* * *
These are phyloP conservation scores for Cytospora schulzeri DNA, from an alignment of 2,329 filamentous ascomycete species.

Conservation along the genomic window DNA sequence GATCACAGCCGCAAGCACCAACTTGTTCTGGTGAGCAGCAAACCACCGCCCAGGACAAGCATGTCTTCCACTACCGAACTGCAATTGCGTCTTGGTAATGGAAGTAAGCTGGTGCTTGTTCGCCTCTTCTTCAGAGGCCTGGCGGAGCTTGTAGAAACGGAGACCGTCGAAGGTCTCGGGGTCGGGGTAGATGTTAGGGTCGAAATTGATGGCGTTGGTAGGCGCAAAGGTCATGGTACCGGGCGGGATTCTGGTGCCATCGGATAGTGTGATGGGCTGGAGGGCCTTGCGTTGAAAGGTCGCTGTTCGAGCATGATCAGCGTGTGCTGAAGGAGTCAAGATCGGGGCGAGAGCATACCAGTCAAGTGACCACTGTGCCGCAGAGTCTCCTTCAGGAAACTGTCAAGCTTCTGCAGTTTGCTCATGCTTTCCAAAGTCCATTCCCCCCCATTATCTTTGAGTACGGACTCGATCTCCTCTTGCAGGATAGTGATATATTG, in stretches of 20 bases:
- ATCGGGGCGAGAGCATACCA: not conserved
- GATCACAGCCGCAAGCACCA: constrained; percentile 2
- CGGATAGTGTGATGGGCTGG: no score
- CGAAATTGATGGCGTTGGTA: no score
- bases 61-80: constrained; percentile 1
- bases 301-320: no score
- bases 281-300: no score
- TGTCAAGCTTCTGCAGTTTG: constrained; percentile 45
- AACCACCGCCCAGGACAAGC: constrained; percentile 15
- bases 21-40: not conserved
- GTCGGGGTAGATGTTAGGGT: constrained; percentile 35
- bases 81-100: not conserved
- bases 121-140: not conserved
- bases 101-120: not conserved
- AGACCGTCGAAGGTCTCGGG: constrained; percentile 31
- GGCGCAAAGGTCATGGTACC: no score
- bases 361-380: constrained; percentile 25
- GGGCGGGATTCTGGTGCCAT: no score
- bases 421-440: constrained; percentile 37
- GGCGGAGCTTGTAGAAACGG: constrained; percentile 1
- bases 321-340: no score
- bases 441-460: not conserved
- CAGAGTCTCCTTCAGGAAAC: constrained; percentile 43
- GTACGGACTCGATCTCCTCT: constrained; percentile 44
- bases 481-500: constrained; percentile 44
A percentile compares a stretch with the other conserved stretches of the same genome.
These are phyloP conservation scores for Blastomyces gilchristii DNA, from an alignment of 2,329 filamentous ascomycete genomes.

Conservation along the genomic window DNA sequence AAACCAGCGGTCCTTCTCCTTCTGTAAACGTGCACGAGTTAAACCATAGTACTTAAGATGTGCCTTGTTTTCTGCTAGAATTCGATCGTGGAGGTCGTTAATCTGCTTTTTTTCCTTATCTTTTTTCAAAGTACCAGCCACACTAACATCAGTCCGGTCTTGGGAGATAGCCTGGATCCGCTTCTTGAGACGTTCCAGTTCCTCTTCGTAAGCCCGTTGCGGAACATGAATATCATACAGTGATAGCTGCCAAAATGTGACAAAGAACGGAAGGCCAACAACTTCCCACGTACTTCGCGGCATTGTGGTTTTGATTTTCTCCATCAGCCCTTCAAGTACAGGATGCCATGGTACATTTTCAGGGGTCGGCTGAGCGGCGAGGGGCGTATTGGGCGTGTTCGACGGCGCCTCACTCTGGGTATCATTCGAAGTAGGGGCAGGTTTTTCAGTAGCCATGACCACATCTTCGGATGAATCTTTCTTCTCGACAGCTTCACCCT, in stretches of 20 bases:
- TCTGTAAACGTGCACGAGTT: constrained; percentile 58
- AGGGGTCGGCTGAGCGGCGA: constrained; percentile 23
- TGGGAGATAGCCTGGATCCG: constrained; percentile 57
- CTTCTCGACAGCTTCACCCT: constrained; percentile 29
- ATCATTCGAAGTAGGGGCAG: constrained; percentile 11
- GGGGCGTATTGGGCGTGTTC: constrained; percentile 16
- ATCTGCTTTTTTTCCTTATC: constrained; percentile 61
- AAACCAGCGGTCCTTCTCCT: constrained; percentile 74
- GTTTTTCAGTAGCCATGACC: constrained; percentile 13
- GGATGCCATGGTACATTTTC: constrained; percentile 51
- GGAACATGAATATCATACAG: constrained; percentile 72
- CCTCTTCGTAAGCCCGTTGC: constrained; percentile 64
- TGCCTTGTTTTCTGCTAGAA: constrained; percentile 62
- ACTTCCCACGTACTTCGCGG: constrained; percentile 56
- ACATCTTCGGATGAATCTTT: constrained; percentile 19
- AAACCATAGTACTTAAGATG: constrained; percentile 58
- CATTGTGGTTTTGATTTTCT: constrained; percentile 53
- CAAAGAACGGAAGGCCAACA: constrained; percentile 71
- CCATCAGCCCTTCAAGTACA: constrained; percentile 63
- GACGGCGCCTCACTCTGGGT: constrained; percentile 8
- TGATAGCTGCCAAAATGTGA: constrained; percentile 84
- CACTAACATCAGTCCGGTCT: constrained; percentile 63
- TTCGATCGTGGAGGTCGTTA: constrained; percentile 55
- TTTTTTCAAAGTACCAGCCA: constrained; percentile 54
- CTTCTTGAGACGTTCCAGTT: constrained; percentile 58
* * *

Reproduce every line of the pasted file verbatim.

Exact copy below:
These are phyloP conservation scores for Cytospora schulzeri DNA, from an alignment of 2,329 filamentous ascomycete species.

Conservation along the genomic window DNA sequence GATCACAGCCGCAAGCACCAACTTGTTCTGGTGAGCAGCAAACCACCGCCCAGGACAAGCATGTCTTCCACTACCGAACTGCAATTGCGTCTTGGTAATGGAAGTAAGCTGGTGCTTGTTCGCCTCTTCTTCAGAGGCCTGGCGGAGCTTGTAGAAACGGAGACCGTCGAAGGTCTCGGGGTCGGGGTAGATGTTAGGGTCGAAATTGATGGCGTTGGTAGGCGCAAAGGTCATGGTACCGGGCGGGATTCTGGTGCCATCGGATAGTGTGATGGGCTGGAGGGCCTTGCGTTGAAAGGTCGCTGTTCGAGCATGATCAGCGTGTGCTGAAGGAGTCAAGATCGGGGCGAGAGCATACCAGTCAAGTGACCACTGTGCCGCAGAGTCTCCTTCAGGAAACTGTCAAGCTTCTGCAGTTTGCTCATGCTTTCCAAAGTCCATTCCCCCCCATTATCTTTGAGTACGGACTCGATCTCCTCTTGCAGGATAGTGATATATTG, in stretches of 20 bases:
- ATCGGGGCGAGAGCATACCA: not conserved
- GATCACAGCCGCAAGCACCA: constrained; percentile 2
- CGGATAGTGTGATGGGCTGG: no score
- CGAAATTGATGGCGTTGGTA: no score
- bases 61-80: constrained; percentile 1
- bases 301-320: no score
- bases 281-300: no score
- TGTCAAGCTTCTGCAGTTTG: constrained; percentile 45
- AACCACCGCCCAGGACAAGC: constrained; percentile 15
- bases 21-40: not conserved
- GTCGGGGTAGATGTTAGGGT: constrained; percentile 35
- bases 81-100: not conserved
- bases 121-140: not conserved
- bases 101-120: not conserved
- AGACCGTCGAAGGTCTCGGG: constrained; percentile 31
- GGCGCAAAGGTCATGGTACC: no score
- bases 361-380: constrained; percentile 25
- GGGCGGGATTCTGGTGCCAT: no score
- bases 421-440: constrained; percentile 37
- GGCGGAGCTTGTAGAAACGG: constrained; percentile 1
- bases 321-340: no score
- bases 441-460: not conserved
- CAGAGTCTCCTTCAGGAAAC: constrained; percentile 43
- GTACGGACTCGATCTCCTCT: constrained; percentile 44
- bases 481-500: constrained; percentile 44
A percentile compares a stretch with the other conserved stretches of the same genome.
These are phyloP conservation scores for Blastomyces gilchristii DNA, from an alignment of 2,329 filamentous ascomycete genomes.

Conservation along the genomic window DNA sequence AAACCAGCGGTCCTTCTCCTTCTGTAAACGTGCACGAGTTAAACCATAGTACTTAAGATGTGCCTTGTTTTCTGCTAGAATTCGATCGTGGAGGTCGTTAATCTGCTTTTTTTCCTTATCTTTTTTCAAAGTACCAGCCACACTAACATCAGTCCGGTCTTGGGAGATAGCCTGGATCCGCTTCTTGAGACGTTCCAGTTCCTCTTCGTAAGCCCGTTGCGGAACATGAATATCATACAGTGATAGCTGCCAAAATGTGACAAAGAACGGAAGGCCAACAACTTCCCACGTACTTCGCGGCATTGTGGTTTTGATTTTCTCCATCAGCCCTTCAAGTACAGGATGCCATGGTACATTTTCAGGGGTCGGCTGAGCGGCGAGGGGCGTATTGGGCGTGTTCGACGGCGCCTCACTCTGGGTATCATTCGAAGTAGGGGCAGGTTTTTCAGTAGCCATGACCACATCTTCGGATGAATCTTTCTTCTCGACAGCTTCACCCT, in stretches of 20 bases:
- TCTGTAAACGTGCACGAGTT: constrained; percentile 58
- AGGGGTCGGCTGAGCGGCGA: constrained; percentile 23
- TGGGAGATAGCCTGGATCCG: constrained; percentile 57
- CTTCTCGACAGCTTCACCCT: constrained; percentile 29
- ATCATTCGAAGTAGGGGCAG: constrained; percentile 11
- GGGGCGTATTGGGCGTGTTC: constrained; percentile 16
- ATCTGCTTTTTTTCCTTATC: constrained; percentile 61
- AAACCAGCGGTCCTTCTCCT: constrained; percentile 74
- GTTTTTCAGTAGCCATGACC: constrained; percentile 13
- GGATGCCATGGTACATTTTC: constrained; percentile 51
- GGAACATGAATATCATACAG: constrained; percentile 72
- CCTCTTCGTAAGCCCGTTGC: constrained; percentile 64
- TGCCTTGTTTTCTGCTAGAA: constrained; percentile 62
- ACTTCCCACGTACTTCGCGG: constrained; percentile 56
- ACATCTTCGGATGAATCTTT: constrained; percentile 19
- AAACCATAGTACTTAAGATG: constrained; percentile 58
- CATTGTGGTTTTGATTTTCT: constrained; percentile 53
- CAAAGAACGGAAGGCCAACA: constrained; percentile 71
- CCATCAGCCCTTCAAGTACA: constrained; percentile 63
- GACGGCGCCTCACTCTGGGT: constrained; percentile 8
- TGATAGCTGCCAAAATGTGA: constrained; percentile 84
- CACTAACATCAGTCCGGTCT: constrained; percentile 63
- TTCGATCGTGGAGGTCGTTA: constrained; percentile 55
- TTTTTTCAAAGTACCAGCCA: constrained; percentile 54
- CTTCTTGAGACGTTCCAGTT: constrained; percentile 58